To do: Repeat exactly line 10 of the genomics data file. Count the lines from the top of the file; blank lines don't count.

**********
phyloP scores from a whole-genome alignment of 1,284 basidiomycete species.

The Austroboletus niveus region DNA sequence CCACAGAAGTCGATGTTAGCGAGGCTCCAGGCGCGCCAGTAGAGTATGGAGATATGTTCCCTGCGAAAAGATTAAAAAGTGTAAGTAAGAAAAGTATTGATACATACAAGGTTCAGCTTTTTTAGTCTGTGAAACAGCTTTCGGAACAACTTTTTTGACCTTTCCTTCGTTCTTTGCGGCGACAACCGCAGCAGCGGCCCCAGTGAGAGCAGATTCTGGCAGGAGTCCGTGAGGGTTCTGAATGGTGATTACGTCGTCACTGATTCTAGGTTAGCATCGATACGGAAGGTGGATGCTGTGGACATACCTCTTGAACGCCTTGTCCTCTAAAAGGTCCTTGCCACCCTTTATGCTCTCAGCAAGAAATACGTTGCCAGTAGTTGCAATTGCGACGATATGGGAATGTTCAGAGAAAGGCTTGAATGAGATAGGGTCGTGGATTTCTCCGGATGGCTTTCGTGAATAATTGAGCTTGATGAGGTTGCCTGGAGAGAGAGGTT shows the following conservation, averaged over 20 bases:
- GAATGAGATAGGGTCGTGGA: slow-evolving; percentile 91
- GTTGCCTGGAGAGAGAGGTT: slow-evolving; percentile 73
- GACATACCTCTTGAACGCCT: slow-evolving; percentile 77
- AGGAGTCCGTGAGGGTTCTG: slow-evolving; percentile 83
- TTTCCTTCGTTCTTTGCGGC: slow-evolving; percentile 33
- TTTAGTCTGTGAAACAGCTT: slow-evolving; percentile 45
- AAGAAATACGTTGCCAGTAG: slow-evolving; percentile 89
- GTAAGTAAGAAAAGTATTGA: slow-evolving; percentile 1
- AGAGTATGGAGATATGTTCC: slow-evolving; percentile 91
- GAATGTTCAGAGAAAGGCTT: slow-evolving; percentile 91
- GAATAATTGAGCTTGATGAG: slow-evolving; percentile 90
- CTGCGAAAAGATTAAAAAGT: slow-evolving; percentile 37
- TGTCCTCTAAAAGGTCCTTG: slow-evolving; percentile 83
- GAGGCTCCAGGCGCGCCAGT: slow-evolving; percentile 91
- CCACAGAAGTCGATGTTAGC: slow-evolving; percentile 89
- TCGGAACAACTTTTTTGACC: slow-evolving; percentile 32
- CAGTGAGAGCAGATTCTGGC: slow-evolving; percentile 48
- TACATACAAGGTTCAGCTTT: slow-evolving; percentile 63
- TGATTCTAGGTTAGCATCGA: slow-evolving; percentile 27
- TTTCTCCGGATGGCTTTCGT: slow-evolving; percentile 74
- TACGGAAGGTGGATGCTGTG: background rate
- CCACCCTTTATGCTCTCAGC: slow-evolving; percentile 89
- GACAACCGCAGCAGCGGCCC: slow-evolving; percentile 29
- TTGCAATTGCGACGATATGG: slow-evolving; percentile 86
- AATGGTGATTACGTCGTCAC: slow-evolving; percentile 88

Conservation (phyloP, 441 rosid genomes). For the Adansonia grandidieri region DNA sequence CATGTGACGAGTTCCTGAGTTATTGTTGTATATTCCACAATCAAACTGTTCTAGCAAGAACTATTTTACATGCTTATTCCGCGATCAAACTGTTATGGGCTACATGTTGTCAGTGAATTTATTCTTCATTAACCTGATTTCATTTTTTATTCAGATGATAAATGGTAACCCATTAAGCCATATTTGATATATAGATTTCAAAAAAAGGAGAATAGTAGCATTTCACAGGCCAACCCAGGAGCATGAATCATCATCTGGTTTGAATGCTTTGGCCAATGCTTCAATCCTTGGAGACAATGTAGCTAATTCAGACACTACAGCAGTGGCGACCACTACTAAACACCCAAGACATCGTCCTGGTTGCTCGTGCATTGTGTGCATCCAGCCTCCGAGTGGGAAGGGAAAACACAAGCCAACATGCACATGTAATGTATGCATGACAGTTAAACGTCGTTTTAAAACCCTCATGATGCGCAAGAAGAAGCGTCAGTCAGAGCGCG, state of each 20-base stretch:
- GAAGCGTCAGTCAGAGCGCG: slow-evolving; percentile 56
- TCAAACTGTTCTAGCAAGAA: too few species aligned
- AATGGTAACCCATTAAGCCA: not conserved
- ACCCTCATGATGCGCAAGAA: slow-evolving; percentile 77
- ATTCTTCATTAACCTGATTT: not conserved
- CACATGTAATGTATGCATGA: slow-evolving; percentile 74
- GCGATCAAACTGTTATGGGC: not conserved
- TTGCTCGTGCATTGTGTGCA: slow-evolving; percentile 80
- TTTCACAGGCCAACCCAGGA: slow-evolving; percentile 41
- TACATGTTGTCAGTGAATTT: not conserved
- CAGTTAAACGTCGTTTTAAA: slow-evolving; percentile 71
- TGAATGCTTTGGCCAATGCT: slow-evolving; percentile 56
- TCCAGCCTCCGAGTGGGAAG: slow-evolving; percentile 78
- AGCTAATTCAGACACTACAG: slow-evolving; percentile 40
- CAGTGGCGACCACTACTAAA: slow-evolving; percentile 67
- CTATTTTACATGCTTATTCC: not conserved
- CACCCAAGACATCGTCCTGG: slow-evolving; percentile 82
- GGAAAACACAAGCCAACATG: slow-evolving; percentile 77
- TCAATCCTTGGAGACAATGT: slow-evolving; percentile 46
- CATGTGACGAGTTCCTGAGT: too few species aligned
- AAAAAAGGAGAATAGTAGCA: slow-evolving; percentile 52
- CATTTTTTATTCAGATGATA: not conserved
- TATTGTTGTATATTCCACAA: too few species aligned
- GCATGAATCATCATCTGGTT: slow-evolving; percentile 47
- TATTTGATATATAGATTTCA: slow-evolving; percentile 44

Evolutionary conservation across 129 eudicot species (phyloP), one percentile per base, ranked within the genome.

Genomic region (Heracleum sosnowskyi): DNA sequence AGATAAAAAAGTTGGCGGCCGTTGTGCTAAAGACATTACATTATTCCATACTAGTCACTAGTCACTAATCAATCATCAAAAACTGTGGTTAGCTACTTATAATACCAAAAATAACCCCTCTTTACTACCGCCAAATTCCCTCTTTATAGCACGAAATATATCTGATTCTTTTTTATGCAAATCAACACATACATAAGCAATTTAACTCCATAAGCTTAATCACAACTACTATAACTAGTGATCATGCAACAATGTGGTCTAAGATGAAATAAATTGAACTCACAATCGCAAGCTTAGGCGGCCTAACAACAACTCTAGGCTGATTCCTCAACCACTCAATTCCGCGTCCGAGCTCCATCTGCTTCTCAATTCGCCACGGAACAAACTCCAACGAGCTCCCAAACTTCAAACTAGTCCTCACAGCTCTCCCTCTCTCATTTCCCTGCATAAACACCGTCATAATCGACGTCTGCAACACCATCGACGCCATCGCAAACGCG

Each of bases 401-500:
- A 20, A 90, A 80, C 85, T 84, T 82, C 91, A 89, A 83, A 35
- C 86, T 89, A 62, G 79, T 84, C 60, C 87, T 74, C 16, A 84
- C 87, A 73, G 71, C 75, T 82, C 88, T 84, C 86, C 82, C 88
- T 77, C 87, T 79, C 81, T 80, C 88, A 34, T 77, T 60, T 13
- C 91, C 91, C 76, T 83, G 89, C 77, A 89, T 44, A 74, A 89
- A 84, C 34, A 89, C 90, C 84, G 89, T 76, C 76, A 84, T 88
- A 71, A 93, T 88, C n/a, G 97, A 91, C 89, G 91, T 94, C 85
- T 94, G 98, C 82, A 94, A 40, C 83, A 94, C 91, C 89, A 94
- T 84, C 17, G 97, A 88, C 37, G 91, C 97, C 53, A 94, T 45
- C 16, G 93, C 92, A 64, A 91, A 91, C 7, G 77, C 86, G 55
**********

- GTAAGTAAGAAAAGTATTGA: slow-evolving; percentile 1